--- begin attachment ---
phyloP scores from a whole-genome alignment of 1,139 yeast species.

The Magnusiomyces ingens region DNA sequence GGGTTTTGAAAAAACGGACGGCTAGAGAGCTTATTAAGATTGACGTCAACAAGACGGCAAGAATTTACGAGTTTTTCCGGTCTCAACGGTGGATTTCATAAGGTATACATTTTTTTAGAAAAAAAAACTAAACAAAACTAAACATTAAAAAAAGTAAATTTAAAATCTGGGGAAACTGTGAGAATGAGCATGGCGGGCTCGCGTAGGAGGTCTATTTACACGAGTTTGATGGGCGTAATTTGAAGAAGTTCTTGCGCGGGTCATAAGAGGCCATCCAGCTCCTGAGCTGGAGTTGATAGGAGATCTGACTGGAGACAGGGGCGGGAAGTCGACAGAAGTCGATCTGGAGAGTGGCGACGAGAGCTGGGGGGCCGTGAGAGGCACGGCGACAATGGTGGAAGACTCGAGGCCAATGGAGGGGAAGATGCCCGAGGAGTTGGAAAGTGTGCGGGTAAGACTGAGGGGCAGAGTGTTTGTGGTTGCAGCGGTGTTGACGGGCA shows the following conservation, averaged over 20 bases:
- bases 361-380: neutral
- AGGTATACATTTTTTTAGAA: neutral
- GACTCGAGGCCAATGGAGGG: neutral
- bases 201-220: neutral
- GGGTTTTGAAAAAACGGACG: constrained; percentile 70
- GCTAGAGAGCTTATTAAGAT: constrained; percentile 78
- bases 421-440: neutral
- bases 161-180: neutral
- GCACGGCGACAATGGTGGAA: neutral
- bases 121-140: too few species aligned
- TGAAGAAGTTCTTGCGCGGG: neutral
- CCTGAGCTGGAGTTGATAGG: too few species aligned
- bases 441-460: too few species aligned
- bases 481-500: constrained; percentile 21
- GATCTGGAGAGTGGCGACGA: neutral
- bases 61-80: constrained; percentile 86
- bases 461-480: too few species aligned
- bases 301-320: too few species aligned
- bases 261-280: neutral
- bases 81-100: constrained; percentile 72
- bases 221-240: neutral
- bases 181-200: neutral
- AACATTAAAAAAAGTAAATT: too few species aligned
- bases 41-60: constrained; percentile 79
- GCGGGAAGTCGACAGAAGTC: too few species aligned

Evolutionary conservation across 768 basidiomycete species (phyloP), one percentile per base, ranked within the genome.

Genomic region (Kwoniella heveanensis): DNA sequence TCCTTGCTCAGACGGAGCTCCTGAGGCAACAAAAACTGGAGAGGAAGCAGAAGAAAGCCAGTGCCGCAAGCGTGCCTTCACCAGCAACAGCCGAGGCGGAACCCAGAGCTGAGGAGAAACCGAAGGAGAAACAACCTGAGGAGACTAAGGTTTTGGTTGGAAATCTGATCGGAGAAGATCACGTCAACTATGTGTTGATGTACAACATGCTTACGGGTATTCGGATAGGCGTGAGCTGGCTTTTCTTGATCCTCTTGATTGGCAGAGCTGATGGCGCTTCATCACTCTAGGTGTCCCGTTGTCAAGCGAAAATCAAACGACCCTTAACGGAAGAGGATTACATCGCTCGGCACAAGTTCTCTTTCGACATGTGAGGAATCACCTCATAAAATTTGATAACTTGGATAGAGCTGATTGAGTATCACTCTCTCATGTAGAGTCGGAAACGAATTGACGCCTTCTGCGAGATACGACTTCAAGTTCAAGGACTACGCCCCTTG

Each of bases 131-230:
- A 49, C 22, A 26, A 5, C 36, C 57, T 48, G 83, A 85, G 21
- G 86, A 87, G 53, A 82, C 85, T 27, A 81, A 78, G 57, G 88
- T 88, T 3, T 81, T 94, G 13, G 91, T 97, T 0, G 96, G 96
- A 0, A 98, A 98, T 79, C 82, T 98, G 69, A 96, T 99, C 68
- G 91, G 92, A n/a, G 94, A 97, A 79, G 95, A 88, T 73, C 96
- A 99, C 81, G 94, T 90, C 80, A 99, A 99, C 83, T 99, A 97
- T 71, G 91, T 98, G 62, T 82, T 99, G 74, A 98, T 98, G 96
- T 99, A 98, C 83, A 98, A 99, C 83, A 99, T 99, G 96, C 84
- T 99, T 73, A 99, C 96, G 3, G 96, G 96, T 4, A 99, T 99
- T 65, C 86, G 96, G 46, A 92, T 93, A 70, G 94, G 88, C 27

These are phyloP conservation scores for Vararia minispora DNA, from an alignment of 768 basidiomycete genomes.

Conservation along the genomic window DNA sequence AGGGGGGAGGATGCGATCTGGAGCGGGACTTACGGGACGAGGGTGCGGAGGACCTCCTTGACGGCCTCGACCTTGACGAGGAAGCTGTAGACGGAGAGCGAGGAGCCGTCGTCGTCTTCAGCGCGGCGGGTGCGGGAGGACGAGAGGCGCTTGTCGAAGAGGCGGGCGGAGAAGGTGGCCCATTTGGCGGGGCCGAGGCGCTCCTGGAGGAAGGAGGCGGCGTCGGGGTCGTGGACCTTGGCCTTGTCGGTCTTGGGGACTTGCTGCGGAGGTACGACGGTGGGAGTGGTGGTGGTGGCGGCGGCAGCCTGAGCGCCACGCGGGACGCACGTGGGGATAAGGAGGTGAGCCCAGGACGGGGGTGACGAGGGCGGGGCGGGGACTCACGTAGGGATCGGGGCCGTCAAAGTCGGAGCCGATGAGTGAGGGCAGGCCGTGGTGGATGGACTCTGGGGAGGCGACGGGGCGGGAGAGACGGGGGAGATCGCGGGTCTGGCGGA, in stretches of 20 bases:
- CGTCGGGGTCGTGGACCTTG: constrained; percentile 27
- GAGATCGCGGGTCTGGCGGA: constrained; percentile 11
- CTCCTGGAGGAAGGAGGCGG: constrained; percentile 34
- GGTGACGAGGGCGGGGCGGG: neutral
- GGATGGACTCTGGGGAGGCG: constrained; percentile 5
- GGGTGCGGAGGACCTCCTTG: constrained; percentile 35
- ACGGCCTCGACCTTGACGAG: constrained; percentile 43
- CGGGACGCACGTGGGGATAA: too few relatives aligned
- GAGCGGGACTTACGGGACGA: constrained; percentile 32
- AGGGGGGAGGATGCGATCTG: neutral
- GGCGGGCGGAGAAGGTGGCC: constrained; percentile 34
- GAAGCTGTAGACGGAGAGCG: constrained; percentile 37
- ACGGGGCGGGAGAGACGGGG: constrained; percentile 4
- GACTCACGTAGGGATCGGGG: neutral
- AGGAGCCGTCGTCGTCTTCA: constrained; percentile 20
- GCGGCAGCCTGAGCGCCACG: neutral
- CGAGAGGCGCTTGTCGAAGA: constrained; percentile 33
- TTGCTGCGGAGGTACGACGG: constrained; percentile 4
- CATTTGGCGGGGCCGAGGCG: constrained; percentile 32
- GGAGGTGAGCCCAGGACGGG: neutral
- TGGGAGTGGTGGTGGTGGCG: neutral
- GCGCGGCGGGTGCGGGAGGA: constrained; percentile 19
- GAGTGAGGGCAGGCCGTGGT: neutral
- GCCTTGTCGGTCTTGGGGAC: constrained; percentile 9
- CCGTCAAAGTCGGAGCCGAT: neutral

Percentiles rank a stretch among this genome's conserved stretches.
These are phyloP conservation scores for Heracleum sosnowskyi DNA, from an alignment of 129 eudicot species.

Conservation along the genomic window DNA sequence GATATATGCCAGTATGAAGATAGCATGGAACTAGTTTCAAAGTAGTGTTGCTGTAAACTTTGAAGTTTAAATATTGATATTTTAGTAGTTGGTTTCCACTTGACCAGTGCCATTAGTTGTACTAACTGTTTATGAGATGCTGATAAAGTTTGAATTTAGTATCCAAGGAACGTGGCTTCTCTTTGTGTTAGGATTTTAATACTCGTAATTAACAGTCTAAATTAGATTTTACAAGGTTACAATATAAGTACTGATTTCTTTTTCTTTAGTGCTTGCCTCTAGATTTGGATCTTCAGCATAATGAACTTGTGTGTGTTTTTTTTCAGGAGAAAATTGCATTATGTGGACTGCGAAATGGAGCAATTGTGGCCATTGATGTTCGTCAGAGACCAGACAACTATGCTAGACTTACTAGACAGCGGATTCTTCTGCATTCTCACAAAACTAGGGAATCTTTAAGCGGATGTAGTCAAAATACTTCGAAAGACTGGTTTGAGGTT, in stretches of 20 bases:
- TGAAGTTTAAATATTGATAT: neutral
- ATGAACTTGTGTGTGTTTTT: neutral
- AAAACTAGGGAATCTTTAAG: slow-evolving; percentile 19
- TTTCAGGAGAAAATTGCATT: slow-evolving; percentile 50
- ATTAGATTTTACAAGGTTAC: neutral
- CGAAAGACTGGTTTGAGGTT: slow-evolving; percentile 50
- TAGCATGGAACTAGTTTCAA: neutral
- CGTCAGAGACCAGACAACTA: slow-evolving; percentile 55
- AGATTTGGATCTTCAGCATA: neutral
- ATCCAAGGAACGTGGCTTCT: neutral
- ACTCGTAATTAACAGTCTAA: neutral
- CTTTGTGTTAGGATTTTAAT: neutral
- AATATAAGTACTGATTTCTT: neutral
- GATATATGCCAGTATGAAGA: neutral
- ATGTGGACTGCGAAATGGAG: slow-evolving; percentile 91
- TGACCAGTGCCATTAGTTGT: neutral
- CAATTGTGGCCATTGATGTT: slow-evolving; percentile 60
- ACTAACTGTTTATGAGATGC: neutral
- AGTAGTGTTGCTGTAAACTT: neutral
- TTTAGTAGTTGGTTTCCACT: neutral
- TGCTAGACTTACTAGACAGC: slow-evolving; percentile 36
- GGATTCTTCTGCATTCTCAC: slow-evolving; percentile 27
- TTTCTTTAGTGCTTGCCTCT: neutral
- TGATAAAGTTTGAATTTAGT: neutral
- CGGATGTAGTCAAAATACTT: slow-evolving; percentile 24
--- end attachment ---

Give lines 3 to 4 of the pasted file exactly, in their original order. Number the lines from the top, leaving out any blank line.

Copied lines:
- bases 361-380: neutral
- AGGTATACATTTTTTTAGAA: neutral